A Literal Curtain Wall in Paris
8. 二月 2023
Photo © Hervé Abbadie
Inside Outside has designed a four-story facade of curtains for Moussafir Architectes' renovation of a ten-story concrete building from the 1970s in Paris. A showroom, offices, and apartments sit behind the operable curtains that look face Rue du Vertbois in the 3rd arrondissement.
Location: 5 Rue du Vertbois, 75003 Paris
Architect: Moussafir Architectes (Jacques Moussafir with Virginie Prié, Estelle Grange-Dubellé, Pierrick Fromentin, Mélanie Hébrard and José-Maria Goncalves)
Structural Engineer: Malishev-Wilson (Philip Wilson avec Ghyslain Protois)
Fluids Engineer: Louis Choulet (with Thibault Charles)
Exterior Curtains: Inside/Outside (Petra Blaisse with Peter Niessen)
Contractors: Lisandre (Structure), Rok (Electricity), Kozac (Locksmiths), Tischlerei Bereuter (Carpentry), Oleolift (Lifts), Lenco (Exterior curtain)
Floor Area: 1,134 m²
Photo © Hervé Abbadie
With its full-height glass walls shielded by gray-blue curtains, the building at 5 Rue du Vertbois looks new. In fact, the ten-story building (seven stories above three basement levels) is a half-century old, “designed in the 1970s by the Biro Fernier firm,” according to Moussafir Architectes, and “a rare example in this sector of France’s 30-year postwar economic boom.”
In present-day Paris, the building sits in a protected landmark district. Even though the architects describe the prestressed concrete of the underground car-park as “innovative for the period,” the local authorities determined the building had no heritage interest and were therefore open to an envelope with a contemporary expression.
The three functions are stacked across the buildings ten floors, with the bottom three below grade and the top two set back from the front facade. (Drawing: Moussafir Architectes)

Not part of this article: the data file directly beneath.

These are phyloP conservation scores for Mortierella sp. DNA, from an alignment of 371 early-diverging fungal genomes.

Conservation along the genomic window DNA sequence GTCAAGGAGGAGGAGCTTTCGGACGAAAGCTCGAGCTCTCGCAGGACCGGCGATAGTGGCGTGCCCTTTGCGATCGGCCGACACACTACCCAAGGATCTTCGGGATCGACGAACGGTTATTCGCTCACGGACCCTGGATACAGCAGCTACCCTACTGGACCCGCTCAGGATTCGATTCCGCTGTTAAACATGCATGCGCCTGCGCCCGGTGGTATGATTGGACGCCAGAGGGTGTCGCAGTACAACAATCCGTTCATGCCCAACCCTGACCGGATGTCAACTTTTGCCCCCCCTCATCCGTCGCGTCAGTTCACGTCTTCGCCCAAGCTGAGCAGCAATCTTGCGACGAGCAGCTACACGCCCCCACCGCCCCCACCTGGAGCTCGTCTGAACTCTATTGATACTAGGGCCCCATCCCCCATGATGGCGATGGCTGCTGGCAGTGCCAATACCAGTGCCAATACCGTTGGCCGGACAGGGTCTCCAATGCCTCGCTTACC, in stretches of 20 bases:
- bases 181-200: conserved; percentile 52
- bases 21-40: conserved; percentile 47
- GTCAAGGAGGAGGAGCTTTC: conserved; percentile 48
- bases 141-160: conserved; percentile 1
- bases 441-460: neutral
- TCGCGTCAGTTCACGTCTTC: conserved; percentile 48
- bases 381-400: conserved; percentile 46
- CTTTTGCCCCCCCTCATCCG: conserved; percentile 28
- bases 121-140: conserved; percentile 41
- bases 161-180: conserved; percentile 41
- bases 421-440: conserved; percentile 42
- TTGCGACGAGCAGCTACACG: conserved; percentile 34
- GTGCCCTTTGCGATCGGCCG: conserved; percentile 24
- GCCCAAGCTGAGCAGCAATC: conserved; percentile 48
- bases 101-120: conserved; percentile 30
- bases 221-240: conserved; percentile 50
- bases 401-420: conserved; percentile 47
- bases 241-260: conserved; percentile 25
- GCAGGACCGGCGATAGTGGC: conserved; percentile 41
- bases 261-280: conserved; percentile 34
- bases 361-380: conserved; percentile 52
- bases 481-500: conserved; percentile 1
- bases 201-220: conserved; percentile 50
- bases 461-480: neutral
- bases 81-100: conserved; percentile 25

The existing building had windows set into the concrete exterior walls, but to comply with thermal regulations those windows were removed and new insulated glazing was built in front of the concrete, “exposing the materiality of the structure’s brutalist aesthetic,” in the architect's words. (The old openings are hard to grasp from the outside, but interior views showing the wooden shutters inserted into them are at bottom.)
Paris's Moussafir Architectes worked with Inside Outside, the Amsterdam studio of Petra Blaisse, to develop a curtain that reduces glare, maintains privacy, and cools the building's interiors. The four stories of curtains are mounted to tracks built into the metal horizontals that cantilever from the suspended facade. The curtains open and close via a motorized system with built-in sensors.
The 10-meter-tall facade curtain features a silhouette of a Portugal laurel (prunus lusitanica) tree. (Photo © Hervé Abbadie)
The image of the tree was enabled by circular perforations in the PVC mesh and a gray-blue background highlighting the silhouette. While being able to grasp the image from the street was important, it did not lead the designers to devise a taut or nearly flat surface when the curtains are fully closed. Instead, the curtain facade is undulating even when closed, giving an interesting rippled texture to the street elevation.